The project would require the use of OpenCV’s python module on an Intel Galileo. However, as I quickly found out full support for OpenCV was not available on Intel Galileo’s default Linux image. The solution was to build a clanton-full Linux image (the shipped version is a stripped down clanton-tiny) with OpenCV support included. However, I also quickly found out that creating the full build required a little more attention than pressing the “full build please” button. With that in mind I’ve put together a list of the steps I took to create the clanton-full image.
Tag Archives: OpenCV
Today’s post is a followup to a previous (extremely popular) article on detecting barcodes in images using Python and OpenCV.
In the previous post we explored how to detect and find barcodes in images. But today we are going to refactor the code to detect barcodes in video.
Whether you are tagging and categorizing your personal images, searching for stock photos for your company website, or simply trying to find the right image for your next epic blog post, trying to use text and keywords to describe something that is inherently visual is a real pain.
I faced this pain myself last Tuesday as I was going through some old family photo albums there were scanned and digitized nine years ago.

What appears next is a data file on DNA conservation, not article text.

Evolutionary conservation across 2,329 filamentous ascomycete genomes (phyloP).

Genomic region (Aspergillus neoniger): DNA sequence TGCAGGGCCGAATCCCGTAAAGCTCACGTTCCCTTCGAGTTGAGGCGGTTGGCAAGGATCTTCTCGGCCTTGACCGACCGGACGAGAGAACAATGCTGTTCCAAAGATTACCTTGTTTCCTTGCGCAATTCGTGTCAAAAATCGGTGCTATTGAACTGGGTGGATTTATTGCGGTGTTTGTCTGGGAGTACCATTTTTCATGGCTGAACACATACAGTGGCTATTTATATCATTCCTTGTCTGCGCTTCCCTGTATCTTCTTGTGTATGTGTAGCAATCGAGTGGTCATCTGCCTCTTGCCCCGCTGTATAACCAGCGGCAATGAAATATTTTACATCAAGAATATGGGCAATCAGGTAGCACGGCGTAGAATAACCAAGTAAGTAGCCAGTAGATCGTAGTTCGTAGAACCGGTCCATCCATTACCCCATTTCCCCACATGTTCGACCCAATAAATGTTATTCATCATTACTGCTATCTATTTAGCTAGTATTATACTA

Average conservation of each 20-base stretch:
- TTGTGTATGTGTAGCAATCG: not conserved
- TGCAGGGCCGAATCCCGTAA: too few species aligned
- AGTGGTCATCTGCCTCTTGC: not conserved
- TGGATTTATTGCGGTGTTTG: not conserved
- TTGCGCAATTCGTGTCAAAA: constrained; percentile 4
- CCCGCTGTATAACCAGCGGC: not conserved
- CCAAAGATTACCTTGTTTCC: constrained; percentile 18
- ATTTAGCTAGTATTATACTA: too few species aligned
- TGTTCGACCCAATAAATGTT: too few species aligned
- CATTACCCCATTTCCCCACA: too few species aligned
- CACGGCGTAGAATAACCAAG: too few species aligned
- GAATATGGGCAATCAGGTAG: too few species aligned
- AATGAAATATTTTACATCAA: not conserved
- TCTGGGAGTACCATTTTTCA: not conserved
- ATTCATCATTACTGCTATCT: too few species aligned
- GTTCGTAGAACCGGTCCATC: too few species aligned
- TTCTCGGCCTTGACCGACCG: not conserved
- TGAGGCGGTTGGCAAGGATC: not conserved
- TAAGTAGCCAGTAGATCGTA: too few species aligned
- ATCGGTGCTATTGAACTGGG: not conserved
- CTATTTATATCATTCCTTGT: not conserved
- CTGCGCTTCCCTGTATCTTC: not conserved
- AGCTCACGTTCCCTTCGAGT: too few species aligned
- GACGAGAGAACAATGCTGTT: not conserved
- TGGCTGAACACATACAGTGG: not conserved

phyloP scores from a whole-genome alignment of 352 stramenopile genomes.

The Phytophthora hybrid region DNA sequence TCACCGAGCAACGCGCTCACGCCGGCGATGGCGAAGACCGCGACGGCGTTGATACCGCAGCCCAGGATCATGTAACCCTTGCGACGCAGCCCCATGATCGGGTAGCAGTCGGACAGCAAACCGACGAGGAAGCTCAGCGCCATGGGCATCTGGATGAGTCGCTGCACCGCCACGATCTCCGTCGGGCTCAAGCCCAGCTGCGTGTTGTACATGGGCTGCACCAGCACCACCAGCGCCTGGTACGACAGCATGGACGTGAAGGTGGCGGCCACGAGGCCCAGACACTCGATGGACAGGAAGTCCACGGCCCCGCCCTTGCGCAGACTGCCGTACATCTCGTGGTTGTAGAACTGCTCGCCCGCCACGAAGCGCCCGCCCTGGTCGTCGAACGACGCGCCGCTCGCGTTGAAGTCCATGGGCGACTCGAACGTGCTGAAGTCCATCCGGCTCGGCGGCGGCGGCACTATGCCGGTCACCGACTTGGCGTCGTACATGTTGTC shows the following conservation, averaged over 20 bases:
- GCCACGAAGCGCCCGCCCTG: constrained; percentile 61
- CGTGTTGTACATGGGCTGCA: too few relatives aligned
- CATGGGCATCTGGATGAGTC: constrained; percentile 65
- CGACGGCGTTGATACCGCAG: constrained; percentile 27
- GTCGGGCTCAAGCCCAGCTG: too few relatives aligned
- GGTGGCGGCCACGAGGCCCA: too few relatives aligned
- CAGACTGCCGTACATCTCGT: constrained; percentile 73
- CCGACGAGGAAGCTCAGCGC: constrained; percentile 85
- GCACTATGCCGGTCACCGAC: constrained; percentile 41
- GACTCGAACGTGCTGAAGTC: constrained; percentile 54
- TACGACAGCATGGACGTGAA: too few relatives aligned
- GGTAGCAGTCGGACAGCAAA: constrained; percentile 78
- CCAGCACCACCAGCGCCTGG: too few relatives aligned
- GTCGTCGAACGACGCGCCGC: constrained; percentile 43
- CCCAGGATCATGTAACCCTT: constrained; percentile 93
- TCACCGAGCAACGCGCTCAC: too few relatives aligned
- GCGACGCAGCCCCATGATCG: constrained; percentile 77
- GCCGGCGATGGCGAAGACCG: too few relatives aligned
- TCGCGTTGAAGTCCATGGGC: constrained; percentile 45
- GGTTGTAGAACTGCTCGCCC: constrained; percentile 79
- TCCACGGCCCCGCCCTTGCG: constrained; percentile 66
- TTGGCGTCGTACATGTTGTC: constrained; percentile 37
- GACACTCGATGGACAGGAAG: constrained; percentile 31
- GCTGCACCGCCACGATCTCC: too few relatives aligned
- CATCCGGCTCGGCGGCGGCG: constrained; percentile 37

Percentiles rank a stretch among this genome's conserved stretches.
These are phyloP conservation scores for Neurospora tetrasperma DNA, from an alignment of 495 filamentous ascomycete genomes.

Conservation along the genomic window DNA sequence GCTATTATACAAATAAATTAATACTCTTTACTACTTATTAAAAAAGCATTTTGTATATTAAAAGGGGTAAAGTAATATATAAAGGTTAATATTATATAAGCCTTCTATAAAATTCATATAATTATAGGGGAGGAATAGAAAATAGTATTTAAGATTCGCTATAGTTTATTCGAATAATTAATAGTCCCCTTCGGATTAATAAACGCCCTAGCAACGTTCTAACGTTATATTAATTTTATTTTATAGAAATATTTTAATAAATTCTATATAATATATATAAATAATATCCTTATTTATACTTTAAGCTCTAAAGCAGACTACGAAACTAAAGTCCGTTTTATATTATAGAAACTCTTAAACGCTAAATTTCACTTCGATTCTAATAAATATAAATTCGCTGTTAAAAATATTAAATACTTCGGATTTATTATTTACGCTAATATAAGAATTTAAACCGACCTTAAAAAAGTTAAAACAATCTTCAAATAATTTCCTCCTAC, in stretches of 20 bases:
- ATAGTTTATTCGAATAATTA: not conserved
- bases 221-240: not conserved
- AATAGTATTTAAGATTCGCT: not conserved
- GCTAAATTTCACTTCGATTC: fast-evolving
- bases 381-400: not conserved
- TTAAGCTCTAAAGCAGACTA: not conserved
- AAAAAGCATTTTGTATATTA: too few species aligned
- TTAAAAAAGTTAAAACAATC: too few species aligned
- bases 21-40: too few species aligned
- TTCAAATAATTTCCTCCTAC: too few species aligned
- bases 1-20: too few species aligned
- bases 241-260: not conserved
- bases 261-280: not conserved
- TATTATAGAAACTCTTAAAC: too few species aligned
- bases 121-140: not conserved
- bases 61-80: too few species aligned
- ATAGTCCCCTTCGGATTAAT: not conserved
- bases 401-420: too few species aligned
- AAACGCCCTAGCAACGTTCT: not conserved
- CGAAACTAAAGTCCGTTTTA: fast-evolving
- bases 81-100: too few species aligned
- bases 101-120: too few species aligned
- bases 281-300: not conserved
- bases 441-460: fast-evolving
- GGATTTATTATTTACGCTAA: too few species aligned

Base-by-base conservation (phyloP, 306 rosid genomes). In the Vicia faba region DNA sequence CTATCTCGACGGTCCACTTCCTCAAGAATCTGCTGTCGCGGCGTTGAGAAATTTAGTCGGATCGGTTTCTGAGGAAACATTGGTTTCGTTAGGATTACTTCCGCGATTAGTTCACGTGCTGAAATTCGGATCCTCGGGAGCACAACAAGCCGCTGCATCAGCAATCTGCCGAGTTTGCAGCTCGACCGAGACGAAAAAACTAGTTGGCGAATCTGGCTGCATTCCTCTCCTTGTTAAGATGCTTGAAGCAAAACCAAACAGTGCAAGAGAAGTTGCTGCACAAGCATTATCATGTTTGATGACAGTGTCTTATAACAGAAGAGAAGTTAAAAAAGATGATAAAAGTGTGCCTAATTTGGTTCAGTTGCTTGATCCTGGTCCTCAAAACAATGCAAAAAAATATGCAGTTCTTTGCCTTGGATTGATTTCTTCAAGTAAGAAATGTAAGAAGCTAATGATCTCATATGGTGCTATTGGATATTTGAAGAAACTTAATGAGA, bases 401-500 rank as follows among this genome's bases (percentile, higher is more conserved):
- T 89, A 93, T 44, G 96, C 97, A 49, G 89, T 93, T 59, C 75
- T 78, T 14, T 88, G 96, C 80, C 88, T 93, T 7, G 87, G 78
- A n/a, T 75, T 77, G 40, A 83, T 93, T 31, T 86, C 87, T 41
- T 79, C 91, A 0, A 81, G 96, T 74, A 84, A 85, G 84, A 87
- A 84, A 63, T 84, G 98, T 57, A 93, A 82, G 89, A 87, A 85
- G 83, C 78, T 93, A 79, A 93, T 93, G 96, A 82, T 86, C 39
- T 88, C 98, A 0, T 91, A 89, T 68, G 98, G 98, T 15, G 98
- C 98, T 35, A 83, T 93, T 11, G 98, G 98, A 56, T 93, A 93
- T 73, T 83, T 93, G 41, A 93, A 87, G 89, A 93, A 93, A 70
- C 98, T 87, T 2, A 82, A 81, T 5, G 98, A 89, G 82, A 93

You see, I was looking for a bunch of photos that were taken along the beaches of Hawaii with my family. I opened up iPhoto, and slowly made my way through the photographs. It was a painstaking process. The meta-information for each JPEG contained incorrect dates. The photos were not organized in folders like I remembered — I simply couldn’t find the beach photos that I was desperately searching for.
Perhaps by luck, I stumbled across one of the beach photographs. It was a beautiful, almost surreal beach shot. Puffy white clouds in the sky. Crystal clear ocean water, lapping at the golden sands. You could literally feel the breeze on your skin and smell the ocean air.
In a recent article I showed how you can use webrtc, canvas and websockets together to create a face detection application whose frontend runs completely in the browser, without the need for plugins. In that article I used a Jetty based backend to handle the image analysis using OpenCV through the JavaCV wrapper.
When I almost finished the article, I noticed that websockets is also supported from Play 2.0. I really like developping in Play and in Scala so as an experiment I rewrote the backend part from a Jetty/Java/JavaCV stack to a Play2.0/Scala/JavaCV stack. If you want to do this for yourself, make sure you start with the frontend code from here. Since the frontend code hasn’t changed except the location where the websockets are listening.